Next, I’m taking out the three screws on the inside of the bottom plate that keep the drum fixed to the bottom plate. Put screws and drum aside. There is a black (plastic? bakelite?) ring inside, that is slotted for the ribbon to slide through. Put that aside as well. Remember orientation before removing.
The ribbon is coiled onto the brass large-diameter axle that you see on the right. The crescent-shaped brass collar with the two blunt brass screws lying inside it secures the ribbon to the brass axle. The ribbon is clamped between the axle and the brass collar, the two screws tighten the collar to the axle, with the ribbon inbetween. Like this, the ribbon is tightly connected to the axle without the risk of being torn off anywhere. Again, study orientation of the brass crescent collar throroughly before removing.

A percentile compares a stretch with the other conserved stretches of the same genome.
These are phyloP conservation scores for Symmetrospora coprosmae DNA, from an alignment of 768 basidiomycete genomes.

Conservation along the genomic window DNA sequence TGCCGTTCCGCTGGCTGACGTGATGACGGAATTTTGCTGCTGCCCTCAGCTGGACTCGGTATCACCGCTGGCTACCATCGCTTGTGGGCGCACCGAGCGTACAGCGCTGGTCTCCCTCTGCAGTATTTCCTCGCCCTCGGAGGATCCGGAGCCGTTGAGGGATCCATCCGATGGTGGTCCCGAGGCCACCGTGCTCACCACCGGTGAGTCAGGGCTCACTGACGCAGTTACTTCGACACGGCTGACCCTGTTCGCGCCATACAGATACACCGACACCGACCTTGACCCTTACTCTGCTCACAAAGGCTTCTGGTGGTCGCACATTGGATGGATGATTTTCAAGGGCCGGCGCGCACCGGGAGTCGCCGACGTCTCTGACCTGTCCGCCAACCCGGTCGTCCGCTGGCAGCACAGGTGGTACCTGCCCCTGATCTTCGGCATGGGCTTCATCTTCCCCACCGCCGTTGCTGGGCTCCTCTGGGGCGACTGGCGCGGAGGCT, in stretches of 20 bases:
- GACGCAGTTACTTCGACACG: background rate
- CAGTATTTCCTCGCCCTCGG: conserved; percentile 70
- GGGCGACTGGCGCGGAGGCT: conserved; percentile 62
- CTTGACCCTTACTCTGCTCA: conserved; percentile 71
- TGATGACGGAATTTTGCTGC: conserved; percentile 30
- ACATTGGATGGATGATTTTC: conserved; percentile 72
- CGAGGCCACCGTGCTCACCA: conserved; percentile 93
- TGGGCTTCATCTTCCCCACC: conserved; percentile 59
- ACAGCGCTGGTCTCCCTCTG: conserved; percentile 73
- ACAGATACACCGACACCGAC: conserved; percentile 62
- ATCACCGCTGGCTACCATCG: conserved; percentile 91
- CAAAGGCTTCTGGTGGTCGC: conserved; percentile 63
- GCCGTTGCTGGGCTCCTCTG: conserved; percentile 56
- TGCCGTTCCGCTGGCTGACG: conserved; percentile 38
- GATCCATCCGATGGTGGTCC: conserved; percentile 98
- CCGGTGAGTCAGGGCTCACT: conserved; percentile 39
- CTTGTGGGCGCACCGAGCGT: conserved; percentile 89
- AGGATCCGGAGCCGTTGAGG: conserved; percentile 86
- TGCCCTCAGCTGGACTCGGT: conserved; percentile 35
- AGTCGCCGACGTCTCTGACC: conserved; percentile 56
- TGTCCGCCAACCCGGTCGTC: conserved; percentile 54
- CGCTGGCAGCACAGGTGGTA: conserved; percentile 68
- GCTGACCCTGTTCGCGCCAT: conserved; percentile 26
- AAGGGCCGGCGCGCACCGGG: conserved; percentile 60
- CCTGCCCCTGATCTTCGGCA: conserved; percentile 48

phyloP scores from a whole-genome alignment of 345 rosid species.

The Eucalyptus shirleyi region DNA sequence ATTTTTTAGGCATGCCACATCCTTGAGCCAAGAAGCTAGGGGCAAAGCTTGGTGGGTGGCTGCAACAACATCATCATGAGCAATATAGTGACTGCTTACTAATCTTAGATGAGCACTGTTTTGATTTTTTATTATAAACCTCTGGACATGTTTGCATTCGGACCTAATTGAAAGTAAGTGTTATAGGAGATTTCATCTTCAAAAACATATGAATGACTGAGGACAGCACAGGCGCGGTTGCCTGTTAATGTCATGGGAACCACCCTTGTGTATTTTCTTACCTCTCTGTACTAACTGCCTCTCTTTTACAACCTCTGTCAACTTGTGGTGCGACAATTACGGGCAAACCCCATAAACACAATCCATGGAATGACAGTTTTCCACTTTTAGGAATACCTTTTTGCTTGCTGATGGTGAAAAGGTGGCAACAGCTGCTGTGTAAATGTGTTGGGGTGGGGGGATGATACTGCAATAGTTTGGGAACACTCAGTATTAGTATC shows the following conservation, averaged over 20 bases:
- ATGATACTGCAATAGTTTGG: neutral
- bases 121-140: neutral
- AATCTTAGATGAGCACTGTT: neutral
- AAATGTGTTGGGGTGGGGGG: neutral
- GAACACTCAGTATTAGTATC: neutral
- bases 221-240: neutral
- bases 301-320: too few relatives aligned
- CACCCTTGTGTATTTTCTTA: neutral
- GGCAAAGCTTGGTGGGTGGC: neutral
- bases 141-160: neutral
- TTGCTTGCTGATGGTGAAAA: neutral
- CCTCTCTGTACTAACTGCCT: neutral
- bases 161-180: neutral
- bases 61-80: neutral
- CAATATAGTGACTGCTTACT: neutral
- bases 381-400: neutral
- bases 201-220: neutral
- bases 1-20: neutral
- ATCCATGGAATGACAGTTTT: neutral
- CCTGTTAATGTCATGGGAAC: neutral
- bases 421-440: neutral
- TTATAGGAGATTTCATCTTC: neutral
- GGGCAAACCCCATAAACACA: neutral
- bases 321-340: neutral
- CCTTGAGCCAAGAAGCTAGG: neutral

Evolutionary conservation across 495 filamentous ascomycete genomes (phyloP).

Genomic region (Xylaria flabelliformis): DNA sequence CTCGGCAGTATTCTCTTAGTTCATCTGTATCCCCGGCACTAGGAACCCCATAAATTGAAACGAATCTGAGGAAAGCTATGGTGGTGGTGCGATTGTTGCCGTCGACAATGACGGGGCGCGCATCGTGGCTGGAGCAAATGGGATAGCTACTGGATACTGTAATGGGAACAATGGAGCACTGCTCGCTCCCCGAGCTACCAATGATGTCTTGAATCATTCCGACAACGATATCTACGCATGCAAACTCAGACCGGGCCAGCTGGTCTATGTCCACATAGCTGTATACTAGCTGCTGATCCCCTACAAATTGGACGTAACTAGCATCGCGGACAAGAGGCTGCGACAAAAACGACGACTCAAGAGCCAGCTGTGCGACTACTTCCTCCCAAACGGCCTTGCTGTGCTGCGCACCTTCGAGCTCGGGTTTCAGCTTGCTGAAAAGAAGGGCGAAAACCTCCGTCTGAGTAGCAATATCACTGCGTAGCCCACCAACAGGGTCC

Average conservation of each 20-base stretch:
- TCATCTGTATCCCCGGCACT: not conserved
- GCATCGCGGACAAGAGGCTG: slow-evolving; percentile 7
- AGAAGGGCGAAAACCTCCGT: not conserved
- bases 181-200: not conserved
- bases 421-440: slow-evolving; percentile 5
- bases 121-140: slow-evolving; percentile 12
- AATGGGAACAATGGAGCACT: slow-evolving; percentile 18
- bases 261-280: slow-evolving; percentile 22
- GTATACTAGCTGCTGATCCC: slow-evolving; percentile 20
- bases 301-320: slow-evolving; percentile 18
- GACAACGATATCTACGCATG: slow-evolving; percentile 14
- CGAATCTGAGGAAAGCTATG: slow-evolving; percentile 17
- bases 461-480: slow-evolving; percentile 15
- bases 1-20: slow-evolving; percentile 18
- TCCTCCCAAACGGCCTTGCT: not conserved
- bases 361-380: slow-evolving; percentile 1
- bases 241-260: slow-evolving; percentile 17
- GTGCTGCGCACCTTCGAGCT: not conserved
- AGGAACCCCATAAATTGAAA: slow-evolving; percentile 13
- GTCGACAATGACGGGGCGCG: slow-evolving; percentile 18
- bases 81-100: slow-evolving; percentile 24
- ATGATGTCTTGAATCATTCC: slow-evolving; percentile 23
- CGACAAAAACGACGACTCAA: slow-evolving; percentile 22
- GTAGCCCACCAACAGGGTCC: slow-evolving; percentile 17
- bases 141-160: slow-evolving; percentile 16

I used the ribbon as a template to cut a similar length piece of metal from the ruler. You might want to have a good look when copying the ribbon length, you need to measure approximately 4 millimeters beyond the second screw hole in the brass axle, and also add 6 millimeters to the trigger side so that you can fix it to the trigger later on.
Re-connecting a piece of the metal ruler tape to the axle, put the collar on just for the shot…
Here, I left the paint on the metal ruler ribbon so you can see what I’m using. I planned to keep the print on it as a little joke, but soon found out I really should not… More about that later.
I drilled two little holes in the metal ribbon, again using the original ribbon as a template. I made them a full millimeter wider than the screw diameter, so that I would not have too much trouble lining them up against the holes in the collar and the axle. This proved to be a good idea. Taking the paint off here was also wise, since it made the metal ribbon fit between the collar and the axle a bit easier. The paint wasn’t as smooth as the metal, sliding the ribbon in between the collar and the axle was a lot easier without any paint interfering.